healthBlog

Health Care in Manitoba

In Health by Jon Gerrard

I will explore with you some ideas for what I see is needed in leadership, governance and decision making from the provincial Health Minister.

Provincial leadership sets the framework for our health care system – within the national framework of the Canada Health Act and its principles, to which should be added the principle of accountability. Health care is a complex system which must respond to the needs and wishes of people and communities, and provide access to a full range of physical and brain health care. Complex systems do not perform optimally with centralized top-down micromanagement.

First – the relative roles of the province, the regional health authorities or RHAs and their boards, communities, health care professionals and residents.   The governance principle of subsidiarity is important – certain responsibilities belong to the province, others at the RHA level and yet others with the local community and with individuals.

Direct provincial authority is needed over:

  1. The funding framework
  2. Province-wide specialist coverage
  3. The Information technology framework
  4. A Province-wide prevention framework
  5. Quality control and critical incident (or medical error) investigation and management
  6. Research as the leading edge of improvement
  7. A province-wide Emergency Response System.

Responsibility for day to day oversight and/or management of hospitals, personal care homes and public clinics and for regional care resides with the RHAs. Decisions about individual patients rest with the patient aided by health professionals.

Now, I will cover certain operating principles.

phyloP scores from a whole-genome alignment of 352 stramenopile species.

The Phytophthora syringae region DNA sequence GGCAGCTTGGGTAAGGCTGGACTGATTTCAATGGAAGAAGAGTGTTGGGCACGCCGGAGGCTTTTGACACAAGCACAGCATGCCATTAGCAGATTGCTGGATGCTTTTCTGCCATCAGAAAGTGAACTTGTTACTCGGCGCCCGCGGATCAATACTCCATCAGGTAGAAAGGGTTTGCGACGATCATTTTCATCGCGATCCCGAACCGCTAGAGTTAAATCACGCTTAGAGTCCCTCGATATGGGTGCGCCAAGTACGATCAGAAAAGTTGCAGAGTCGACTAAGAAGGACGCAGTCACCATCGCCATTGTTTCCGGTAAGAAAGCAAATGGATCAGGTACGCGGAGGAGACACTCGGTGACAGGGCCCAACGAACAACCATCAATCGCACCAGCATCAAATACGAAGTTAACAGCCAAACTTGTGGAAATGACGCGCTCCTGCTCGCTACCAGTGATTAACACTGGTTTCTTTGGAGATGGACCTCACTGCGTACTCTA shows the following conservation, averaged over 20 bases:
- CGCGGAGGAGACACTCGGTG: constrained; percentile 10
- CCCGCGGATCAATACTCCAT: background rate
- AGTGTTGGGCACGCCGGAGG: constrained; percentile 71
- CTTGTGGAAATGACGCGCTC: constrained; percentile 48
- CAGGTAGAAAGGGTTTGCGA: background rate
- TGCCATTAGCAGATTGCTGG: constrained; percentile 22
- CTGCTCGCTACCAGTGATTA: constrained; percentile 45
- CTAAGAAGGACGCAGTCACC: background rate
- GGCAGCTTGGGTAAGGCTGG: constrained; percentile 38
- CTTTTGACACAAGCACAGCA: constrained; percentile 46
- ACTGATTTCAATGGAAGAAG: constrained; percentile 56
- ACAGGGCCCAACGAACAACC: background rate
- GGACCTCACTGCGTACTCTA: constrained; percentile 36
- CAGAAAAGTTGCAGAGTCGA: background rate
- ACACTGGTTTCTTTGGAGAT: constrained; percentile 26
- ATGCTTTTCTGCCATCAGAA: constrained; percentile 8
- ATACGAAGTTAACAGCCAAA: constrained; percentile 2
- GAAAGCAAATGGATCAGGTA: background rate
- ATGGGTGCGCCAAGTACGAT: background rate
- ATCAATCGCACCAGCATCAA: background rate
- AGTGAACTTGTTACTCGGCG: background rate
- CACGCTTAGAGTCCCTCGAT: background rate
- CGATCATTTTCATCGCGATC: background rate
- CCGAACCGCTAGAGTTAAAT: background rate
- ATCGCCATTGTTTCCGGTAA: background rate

1) Care needs to be patient-centred. Much of today’s health care is organized around health professionals. Putting patients’ needs first is a dramatic shift. One part is each person having a health care home.

2) Democratization of health care is coming. Patients will have a greater role in their own diagnosis and care.   For example emerging smartphones and apps can check your vital signs, do your EKG and lab tests and then interpret the results. People will demand quick electronic access to health professionals.

3) A culturally sensitive central role for people in decision making is vital. The system must accept input from individuals and from communities whether geographic or ethnic in nature.

4) Effective cooperation and coordination among First Nation, Metis and Inuit people, the federal and the provincial governments and health care professionals is essential for optimal health and for full implementation of Jordan’s principle – that there be equality of care.

5) Costs within the whole system need to be known. No longer can we have the same procedure done in two places – one at a cost of $85 to the system, and the other at a cost of $500 as has happened. Rationalizing operations throughout the system must be possible.

6) To have a sustainable system, new expenditures should priorize areas where the system can be improved while saving long term costs.

7) Health professionals do their best work when they have good conditions to provide excellent care.

Now to the Minister’s role to address the seven elements to deliver on these seven principles.

1) The funding framework needs to move from global budgets for RHAs to budgets based on services delivered as called for in the 2002 Kirby report. This aligns the funding model with the goal of delivering high quality services and provides an incentive to provide excellent patient-centred care.   It does not necessarily mean fee-for-service for doctors as we do it now. For example, physicians looking after children might receive a fixed fee for a child from birth to one year of age, with the fee being slightly higher where the physician achieves certain benchmarks like greater than 90 percent of children receiving all required immunizations. There could also be an adjustment for particularly complex children. This approach moves away from incentives which reward the number of patient visits, calls and emails toward incentives which focus on results.

Ontario has already moved to funding hospitals based on services delivered.   The transition has so far gone well and has allowed funding to respond well to the changing population bases for hospitals